- The Washington Times - Tuesday, April 25, 2006


Mental reruns of September 11 go through everyone’s mind now and then. Ben Sliney, a key player in bringing that day’s air-traffic crisis under control, relived his September 11 on a movie set.

Mr. Sliney, the Federal Aviation Administration operations manager who gave the order to ground all planes after the terrorist attacks, plays himself in “United 93,” an agonizing account of the jet that crashed in rural Pennsylvania after passengers fought back against hijackers.

September 11 was Mr. Sliney’s first day on the job. “United 93” traces his morning in detail as he arrives to a warm welcome from colleagues, responds to the growing number of potential hijackings, reacts in horror over the World Trade Center and Pentagon attacks and finally issues the unprecedented command for 4,000-plus planes to land.

“When I issued that order to land regardless of destination, we were just trying to do something to try and resolve what was occurring and at least separate the good guys from the bad guys,” Mr. Sliney says.

Shot in docudrama style, the film uses a cast of unknown actors and plays out roughly in real time, opening with re-creations of passengers checking in at Newark airport for the San Francisco-bound Flight 93, including the four terrorists who hijacked the plane.

The film cuts back and forth among air-traffic towers, an Air Force command center, Mr. Sliney’s post and the sleepy routine aboard Flight 93 as a quiet, ordinary day turns to chaos.

Initially brought in as an adviser on the film, Mr. Sliney then was cast in a small role as an air-traffic controller. Later, director Paul Greengrass (“Bloody Sunday,” “The Bourne Supremacy”) decided to replace an actor cast as Mr. Sliney with the man himself.

“Ben was very good in that bit part, and I just thought, I can’t think of anyone better to play Ben Sliney than Ben Sliney,” Mr. Greengrass says.

When the filmmakers asked if he thought he could play himself, Mr. Sliney says he responded, “Well, I’ve been doing it for 60 years. I guess another hour or two wouldn’t hurt. All right, I’ll do it.

“I do want to point out that I was their second choice,” he says, “but I didn’t want to hold that against anyone.”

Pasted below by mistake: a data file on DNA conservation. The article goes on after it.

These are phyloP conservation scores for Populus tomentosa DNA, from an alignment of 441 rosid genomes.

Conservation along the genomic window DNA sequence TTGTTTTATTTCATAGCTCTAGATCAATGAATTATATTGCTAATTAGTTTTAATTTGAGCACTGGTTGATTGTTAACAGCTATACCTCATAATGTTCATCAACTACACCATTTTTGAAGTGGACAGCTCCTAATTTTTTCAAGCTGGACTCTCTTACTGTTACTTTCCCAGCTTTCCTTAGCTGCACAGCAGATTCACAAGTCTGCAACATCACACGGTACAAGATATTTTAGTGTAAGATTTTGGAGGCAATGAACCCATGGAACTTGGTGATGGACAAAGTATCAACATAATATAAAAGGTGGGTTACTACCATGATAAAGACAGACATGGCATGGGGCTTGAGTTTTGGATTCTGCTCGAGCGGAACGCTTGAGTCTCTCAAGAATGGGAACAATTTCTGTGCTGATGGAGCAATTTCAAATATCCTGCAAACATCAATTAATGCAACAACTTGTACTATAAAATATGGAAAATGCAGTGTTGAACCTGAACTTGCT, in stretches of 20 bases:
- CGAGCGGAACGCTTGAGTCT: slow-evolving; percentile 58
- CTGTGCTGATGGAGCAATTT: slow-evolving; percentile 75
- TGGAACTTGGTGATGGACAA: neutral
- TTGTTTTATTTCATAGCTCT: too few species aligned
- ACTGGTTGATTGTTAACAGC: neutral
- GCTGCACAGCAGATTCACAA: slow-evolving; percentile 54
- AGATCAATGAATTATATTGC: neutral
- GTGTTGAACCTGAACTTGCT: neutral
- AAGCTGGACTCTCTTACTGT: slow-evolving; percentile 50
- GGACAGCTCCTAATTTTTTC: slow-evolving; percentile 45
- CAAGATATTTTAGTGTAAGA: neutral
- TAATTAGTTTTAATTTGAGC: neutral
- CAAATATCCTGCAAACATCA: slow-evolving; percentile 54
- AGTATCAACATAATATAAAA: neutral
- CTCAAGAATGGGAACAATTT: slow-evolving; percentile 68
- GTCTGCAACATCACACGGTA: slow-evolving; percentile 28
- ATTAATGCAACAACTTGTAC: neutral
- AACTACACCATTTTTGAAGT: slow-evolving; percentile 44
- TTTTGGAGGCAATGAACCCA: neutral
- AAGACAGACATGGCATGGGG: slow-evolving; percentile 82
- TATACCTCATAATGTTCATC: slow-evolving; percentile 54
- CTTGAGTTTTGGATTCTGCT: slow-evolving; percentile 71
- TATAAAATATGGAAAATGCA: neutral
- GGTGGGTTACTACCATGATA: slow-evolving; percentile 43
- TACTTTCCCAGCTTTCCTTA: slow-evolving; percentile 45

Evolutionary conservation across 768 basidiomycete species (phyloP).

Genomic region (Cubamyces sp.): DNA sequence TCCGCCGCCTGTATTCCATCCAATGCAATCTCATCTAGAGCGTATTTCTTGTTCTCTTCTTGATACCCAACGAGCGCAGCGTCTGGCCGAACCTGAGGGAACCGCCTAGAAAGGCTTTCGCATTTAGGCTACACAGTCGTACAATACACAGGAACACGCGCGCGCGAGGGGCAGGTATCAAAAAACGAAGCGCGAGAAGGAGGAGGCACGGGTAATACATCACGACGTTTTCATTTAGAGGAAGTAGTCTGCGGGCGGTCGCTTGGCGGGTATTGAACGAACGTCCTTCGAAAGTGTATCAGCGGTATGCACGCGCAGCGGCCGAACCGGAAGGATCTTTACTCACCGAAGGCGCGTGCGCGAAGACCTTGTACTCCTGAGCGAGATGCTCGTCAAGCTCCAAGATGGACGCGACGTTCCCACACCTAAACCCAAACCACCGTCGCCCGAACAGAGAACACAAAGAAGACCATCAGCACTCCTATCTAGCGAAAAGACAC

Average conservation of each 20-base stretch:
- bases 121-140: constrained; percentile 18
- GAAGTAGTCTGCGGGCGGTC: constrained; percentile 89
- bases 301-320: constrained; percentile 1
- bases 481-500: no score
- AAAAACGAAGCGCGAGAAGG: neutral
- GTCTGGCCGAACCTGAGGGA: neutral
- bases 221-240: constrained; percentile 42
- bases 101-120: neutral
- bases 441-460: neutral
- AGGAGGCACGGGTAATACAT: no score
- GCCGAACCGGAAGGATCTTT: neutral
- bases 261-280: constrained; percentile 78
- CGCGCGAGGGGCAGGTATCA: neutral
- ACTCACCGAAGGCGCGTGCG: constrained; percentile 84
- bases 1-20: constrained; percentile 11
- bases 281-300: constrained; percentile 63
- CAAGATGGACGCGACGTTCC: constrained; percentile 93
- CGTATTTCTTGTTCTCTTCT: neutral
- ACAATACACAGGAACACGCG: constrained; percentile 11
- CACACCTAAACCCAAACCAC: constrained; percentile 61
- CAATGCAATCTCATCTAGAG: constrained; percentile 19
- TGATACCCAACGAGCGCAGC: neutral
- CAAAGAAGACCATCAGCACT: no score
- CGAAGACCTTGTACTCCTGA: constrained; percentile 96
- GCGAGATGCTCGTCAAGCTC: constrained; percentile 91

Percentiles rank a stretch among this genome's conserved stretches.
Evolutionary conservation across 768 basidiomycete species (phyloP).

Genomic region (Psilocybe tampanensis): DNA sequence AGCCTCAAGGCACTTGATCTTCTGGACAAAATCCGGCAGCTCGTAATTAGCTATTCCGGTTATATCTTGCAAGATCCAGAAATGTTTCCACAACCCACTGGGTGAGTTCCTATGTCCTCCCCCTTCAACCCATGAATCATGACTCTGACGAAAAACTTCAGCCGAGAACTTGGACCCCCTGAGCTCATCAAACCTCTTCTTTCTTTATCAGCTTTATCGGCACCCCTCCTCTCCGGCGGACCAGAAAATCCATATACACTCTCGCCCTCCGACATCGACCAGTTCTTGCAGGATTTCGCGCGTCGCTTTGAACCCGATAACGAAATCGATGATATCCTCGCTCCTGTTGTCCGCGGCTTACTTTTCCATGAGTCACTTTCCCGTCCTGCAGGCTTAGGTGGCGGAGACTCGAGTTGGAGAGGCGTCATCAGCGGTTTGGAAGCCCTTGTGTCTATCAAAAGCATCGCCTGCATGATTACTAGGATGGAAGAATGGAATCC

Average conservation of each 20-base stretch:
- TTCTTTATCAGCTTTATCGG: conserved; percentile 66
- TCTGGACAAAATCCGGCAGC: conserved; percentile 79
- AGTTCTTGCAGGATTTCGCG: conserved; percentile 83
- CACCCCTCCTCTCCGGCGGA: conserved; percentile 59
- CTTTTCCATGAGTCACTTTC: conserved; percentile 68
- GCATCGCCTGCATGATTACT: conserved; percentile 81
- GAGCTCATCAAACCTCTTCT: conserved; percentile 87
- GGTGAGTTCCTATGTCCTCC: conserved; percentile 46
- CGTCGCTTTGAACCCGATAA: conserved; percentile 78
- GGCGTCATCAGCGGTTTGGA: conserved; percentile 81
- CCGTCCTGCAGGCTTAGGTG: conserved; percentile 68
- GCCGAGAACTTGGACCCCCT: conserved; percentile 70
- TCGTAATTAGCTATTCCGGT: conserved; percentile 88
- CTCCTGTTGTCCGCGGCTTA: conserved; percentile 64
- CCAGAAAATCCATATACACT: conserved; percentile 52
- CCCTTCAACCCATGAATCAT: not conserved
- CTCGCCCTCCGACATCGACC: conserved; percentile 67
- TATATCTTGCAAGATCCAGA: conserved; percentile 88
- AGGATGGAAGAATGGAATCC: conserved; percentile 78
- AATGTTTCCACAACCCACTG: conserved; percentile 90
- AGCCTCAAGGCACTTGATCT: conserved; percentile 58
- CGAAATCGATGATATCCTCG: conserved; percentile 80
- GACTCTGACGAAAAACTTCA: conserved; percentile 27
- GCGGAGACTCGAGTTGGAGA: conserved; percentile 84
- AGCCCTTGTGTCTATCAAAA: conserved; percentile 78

Mr. Sliney, 61, had worked as an air-traffic supervisor but had left the FAA for private law practice. After retiring in 2000, he went back to the agency as an air-traffic specialist, and nine months later, on September 11, 2001, he took over as boss of the FAA’s command center in Herndon.

He says making the movie was a surreal experience but also a great deal of fun, despite the sober subject matter. Other than a heightened sense of intensity the filmmakers sought in his demeanor, Mr. Sliney says “United 93” accurately depicts the September 11 scene in the FAA command center.

The outgoing, garrulous Mr. Sliney says he found it fairly easy to perform as himself in front of the cameras. He says his hardest task in shooting the film was seeing United 175, the second plane to hit the World Trade Center, strike the tower again and again on a giant TV screen in the command center set.

After initial takes to capture the actors’ reactions as the plane hit, Mr. Sliney began averting his eyes, looking toward the TV screen but not directly at it, to avoid seeing the painful footage again.

“Controllers don’t really identify a plane as having people on it. You know it intellectually, but you would drive yourself insane if you were constantly thinking, if I lose one of those planes I lose 200 people,” says Mr. Sliney, who now works as an FAA operations manager in New York City. “So you think of it in the abstract, as a target, without thinking about the people onboard.

“But that day, it was nearly impossible to separate it in your mind and not think about all the people who died.”

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